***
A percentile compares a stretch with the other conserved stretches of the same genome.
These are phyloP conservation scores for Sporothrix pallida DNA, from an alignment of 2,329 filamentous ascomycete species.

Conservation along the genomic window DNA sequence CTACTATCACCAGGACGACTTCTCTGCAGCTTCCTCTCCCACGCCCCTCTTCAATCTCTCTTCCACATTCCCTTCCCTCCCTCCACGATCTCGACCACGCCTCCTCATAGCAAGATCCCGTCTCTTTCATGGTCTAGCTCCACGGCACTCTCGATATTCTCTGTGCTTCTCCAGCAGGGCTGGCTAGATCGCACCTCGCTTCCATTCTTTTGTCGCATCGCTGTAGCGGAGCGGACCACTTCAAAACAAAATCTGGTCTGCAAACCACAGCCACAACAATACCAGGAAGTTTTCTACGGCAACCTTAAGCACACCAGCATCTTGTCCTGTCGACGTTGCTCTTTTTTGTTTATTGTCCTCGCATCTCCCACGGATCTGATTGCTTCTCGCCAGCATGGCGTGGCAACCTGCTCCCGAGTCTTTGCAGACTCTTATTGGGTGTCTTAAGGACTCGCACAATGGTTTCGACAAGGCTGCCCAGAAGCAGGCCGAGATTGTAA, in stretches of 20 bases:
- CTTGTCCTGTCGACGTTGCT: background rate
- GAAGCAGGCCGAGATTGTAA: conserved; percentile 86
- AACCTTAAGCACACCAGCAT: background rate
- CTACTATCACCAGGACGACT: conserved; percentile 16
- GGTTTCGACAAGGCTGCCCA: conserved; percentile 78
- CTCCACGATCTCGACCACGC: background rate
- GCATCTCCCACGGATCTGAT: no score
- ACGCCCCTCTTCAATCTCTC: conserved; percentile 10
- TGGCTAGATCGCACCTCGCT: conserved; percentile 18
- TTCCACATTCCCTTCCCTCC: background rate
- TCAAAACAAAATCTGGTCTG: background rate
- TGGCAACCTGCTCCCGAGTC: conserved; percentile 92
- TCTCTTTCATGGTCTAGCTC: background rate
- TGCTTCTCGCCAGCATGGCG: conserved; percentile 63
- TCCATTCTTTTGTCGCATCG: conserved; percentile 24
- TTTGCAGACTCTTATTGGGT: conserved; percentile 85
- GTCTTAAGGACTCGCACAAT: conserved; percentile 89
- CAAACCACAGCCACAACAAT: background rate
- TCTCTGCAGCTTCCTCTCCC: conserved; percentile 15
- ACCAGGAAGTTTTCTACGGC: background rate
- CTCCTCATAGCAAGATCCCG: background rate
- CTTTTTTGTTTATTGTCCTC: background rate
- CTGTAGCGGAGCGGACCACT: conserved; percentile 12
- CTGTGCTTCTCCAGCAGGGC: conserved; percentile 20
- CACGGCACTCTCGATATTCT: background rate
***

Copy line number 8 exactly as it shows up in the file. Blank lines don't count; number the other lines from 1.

- GGTTTCGACAAGGCTGCCCA: conserved; percentile 78